Review: 2013 Porsche 911 Carrera S – Track and Field
Imagine it’s 1998 and you’re the successful CEO of a company that makes, oh I don’t know, jewel cases for CDs. Business is booming and your four-year-old 911 Carrera coupe isn’t quite the paradigm you want to project. You’re moving with the times, and there’s a new, modern 911 coming.
Keys in hand, you walk into your local Por-shuh dealership and… what the hell is that thing?
Flash forward to 2012 and your company now makes an app of some variety: iPaintswatch or some such nonsense. You’re minting money at $0.99-per-download, and your ’08 silver-on-black C2S is due for replacement – your business partner just bought himself an R8, and you simply must have LED running lights to keep up appearances.
You head back to that same dealership – which is now equipped with a cappuccino machine – squeeze past four Cayennes and three Panameras and feast your eyes on the newest 911…
Well first off, my eyes! The goggles do nothing! This (terrible) colour is called Lime Gold, and puts me in mind of the bilious shade you used to be able to get the E46 M3 in. Look, the 911 is a businessman’s coupe, not one of Ali G’s track-suits: after the tenth person said “nice car, too bad about the colour,” I figured the market research portion of the review was over.
Looking past the paint-job, the new 911 is long and languid, smeared out across those big blingy wheels. And, for some reason, someone’s hot-glued a chromed ingredient list on the back bumper. Again, enough with the booyakasha.
Still, looking at the smoothed, stretched and polished form of the Panamera Coupe, I’m sure you can make an educated guess as to how it’s going to drive.
You guessed right.
Jack Baruth informs that I was impressed by the new 911 at a Porsche-run press event. Not an entirely accurate representation: firstly, I was tagging along at a private driver-instruction day which was individually paid for by participants and Porsche Canada – bless their little Nomex socks – covered the tab for a few journalists to have track instruction time in two of their cars.
Secondly, the 991 didn’t so much impress as meet expectations. A lengthened wheelbase has the big flat-six slouching towards mid-enginehood to be born as the world’s biggest Cayman; no rough beast this, it’s a 3.8L direct-injection mill that surges against the reins once the revs crest four thousand, every one of its 400 horses a thoroughbred.
Not that you’ll ever see the thing: pop the bonnet and all you glimpse is what appears to be the cooling fans out of a desktop PC. Achtung! Fiddling vis ze motor is verboten!
With front-track widened to improve bite and enough aluminum in the bodywork to qualify as a tinfoil hat, the 991 is such an easy car to drive fast: brake later, turn in more aggressively, power-on sooner. The electric steering is perhaps a touch less communicative than the 997’s, but the difference has been over-reported – it’s still good enough to have Audi engineers flinging themselves from Ingolstadt parapets.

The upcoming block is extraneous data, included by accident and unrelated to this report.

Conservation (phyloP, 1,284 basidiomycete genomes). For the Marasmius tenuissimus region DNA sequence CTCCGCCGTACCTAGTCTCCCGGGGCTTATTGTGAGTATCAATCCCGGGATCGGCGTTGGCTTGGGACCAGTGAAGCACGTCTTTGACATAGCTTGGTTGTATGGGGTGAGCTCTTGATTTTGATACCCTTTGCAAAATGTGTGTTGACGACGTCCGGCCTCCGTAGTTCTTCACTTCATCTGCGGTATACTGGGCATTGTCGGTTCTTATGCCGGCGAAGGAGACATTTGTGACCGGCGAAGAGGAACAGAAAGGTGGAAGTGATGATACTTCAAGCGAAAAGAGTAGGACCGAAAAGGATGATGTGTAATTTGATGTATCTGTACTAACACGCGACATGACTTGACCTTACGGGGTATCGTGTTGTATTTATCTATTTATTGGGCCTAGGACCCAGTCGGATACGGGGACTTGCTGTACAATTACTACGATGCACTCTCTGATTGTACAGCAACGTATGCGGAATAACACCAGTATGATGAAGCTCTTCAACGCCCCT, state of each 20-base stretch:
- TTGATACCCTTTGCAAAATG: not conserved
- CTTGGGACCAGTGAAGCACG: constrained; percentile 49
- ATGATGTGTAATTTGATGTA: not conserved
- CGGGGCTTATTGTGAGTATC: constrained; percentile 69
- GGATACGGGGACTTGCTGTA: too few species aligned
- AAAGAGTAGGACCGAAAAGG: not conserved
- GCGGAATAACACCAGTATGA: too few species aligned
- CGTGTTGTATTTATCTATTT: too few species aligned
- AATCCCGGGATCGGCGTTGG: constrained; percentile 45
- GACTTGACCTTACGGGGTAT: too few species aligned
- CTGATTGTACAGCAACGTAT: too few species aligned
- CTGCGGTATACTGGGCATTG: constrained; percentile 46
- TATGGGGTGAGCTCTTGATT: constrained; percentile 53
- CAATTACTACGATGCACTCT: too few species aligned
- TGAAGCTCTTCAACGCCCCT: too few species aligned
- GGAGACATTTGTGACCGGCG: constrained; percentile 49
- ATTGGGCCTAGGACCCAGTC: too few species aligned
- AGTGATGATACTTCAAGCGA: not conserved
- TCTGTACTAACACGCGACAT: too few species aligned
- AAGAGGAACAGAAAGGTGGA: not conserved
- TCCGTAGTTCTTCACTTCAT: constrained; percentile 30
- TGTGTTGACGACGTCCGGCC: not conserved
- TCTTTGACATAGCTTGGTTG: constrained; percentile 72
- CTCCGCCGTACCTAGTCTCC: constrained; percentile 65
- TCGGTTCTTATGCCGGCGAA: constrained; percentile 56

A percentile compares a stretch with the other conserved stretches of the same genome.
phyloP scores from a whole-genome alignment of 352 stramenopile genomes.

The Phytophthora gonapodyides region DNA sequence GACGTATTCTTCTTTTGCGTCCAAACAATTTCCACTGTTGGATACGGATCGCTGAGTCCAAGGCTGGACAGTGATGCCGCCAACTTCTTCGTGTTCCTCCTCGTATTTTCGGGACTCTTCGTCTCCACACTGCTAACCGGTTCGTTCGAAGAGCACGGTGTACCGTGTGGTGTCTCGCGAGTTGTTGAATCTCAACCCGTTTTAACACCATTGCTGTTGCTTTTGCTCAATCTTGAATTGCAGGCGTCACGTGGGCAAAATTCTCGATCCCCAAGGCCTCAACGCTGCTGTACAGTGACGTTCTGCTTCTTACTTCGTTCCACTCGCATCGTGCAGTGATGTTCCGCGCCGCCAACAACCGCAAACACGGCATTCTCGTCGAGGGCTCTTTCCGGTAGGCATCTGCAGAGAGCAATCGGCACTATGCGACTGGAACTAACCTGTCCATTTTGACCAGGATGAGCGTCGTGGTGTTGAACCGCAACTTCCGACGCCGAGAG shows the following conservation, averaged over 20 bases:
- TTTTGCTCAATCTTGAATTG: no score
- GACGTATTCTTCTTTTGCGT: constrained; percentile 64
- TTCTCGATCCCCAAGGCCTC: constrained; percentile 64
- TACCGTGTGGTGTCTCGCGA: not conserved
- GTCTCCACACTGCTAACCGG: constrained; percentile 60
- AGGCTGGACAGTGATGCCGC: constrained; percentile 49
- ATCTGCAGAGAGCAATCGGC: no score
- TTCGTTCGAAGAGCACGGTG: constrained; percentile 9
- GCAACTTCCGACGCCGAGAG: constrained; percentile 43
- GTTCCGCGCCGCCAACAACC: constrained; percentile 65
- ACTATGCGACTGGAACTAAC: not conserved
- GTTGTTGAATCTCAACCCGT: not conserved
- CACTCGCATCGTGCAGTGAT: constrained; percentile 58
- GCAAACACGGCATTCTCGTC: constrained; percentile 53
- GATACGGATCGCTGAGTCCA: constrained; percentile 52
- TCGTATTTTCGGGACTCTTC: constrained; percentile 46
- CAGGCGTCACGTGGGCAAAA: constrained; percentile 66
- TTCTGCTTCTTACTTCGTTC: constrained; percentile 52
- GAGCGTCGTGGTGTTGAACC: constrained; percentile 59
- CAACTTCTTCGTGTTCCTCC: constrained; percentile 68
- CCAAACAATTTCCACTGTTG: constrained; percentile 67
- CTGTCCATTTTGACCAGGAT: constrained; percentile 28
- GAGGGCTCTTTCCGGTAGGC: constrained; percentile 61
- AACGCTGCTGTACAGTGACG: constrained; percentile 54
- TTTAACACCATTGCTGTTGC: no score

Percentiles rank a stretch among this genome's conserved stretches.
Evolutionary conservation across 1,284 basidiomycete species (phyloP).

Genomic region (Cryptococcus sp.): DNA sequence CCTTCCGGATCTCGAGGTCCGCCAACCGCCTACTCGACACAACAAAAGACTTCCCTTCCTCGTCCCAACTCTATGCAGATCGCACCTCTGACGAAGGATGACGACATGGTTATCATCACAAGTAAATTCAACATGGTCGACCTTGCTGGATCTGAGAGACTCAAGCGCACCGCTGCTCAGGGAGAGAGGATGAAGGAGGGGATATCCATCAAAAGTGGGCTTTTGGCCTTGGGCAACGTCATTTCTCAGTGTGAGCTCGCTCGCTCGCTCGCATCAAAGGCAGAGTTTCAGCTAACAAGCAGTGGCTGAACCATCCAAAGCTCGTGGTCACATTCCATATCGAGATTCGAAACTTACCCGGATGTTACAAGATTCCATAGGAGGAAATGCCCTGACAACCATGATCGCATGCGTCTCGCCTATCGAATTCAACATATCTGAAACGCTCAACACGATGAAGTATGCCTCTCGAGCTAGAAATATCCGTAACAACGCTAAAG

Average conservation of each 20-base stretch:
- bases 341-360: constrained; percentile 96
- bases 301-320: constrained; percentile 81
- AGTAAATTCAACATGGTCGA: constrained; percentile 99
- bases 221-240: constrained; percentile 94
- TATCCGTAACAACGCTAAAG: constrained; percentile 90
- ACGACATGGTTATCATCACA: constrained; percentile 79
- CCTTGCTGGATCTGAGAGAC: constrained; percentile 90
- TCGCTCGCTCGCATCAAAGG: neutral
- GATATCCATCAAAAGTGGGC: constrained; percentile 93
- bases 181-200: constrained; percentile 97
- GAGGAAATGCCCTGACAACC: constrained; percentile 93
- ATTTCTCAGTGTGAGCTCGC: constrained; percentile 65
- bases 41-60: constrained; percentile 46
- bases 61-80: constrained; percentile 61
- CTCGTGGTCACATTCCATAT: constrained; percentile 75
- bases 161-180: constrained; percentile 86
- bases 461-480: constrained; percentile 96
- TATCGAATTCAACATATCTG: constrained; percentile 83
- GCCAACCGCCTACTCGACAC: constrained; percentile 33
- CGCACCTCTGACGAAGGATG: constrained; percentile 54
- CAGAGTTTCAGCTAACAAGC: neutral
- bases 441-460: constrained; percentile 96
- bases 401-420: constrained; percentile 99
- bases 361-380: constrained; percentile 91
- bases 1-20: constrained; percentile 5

The 991 flows through the corners in a liquid manner, as velvety as the Scotch burr of my driving instructor. Later in the afternoon, his son will be having me sturming the curbs in the Panzerkreig Panamera GTS. Here we flick through the chicanes like a steelhead through a riverbend. Smooth, smooth, smooth, fast. Even on this soggy, debris-laden track, I am relaxed and confident: any idiot could drive this thing fast. Any idiot, in fact, is.
Wonderful stuff, but $60K better than a Cayman R? I don’t think so. Then again, take the 911 to the streets – where I found little brother’s bookend seat-bolsters and twitchy wet-weather behaviour to be liabilities; here, through the week, the 911 begins justifying its price tag.
The new interior is as button-festooned as the cockpit of a business jet and thus, feels like a business jet. 911s have always been expensive, here’s one that won’t have you terrifying your passengers at extra-legal speeds by way of explaining the cost.
Road noise is halved from the 997. I burble home on a busy evening freeway, heavily pregnant wife at my side. Both of us are somewhat tired out from a hot afternoon at a summer wedding, and the 991 is taut, yet forgiving. A supremely relaxing place to be. She dozes. I feel rested.
Hang on, is that a tunnel up ahead?
Windows down. Sunroof open. Sport Plus. Sport Exhaust. Manual PDK. Bang bang bang on the downshift – a stab at the go-pedal and the tiles echo to the wailing honk of a flat-six. Brake, stab. Brake, stab. Brake, stab.
She rolls her eyes. I chuckle. And yet…
You want track performance? The 991 has a button for that. You want a smooth and cosseting street drive? There’s a button for that. You want to act like a loon or have a start-stop system that’s so quick you can be sitting at a light with your engine off and still blow the doors off 95% of whatever rolls up next to you? Buttons for both.
You want a visceral, emotional connection? Where the hell’s that button?
Everyone likes to talk about the 911’s evolution; an engineer’s gradual progression, each year a slight improvement. Really though, there’s a disconnect.
If you think the 911 should be a small-volume, hand-built car that’s engaging and ruthlessly mechanical, then good news. The toughness that Porsche built into the air-cooled Luftwaffe means that even a moderately-preserved example can make for a good daily-driver.
There are squadrons of specialists to care for these cars, warehouses packed with spare parts, and while the air-cooled cars may have their dynamic and ergonomic quirks, they’re easy to drive in modern traffic, even in less-than-ideal conditions. Buy one and you’ll also enjoy a depreciation curve that’s as horizontal as the Bonneville Salt flats.
But after 1998, the 911 was something different. No longer the car that burst forth from the Beetle’s chrysalis, it’s become the everyday sportscar, an instrument of speed that’s as capable on the track as it is at everyday life. Each successive generation has been faster, more flexible, more capable.
The difference between an air-cooled 911 and the current 991 is the difference between a finely-crafted mechanical watch and an iPad. The watch does one thing, and does it well. The iPad does everything and does it all better than the watch.
But the watch is not just a watch, whereas the iPad is just a very fancy tool. The craftsmanship that went into making the watch no longer exists and it is therefore irreplaceable. The iPad is only as good as the latest update, and like Apple, only a few months in and Porsche has already released a version that is very slightly improved.
It is the best Porsche yet. The best 911 ever. A technical marvel and an engineering masterpiece and one of the finest pieces of machinery ever made. It is probably the best car I will drive all year.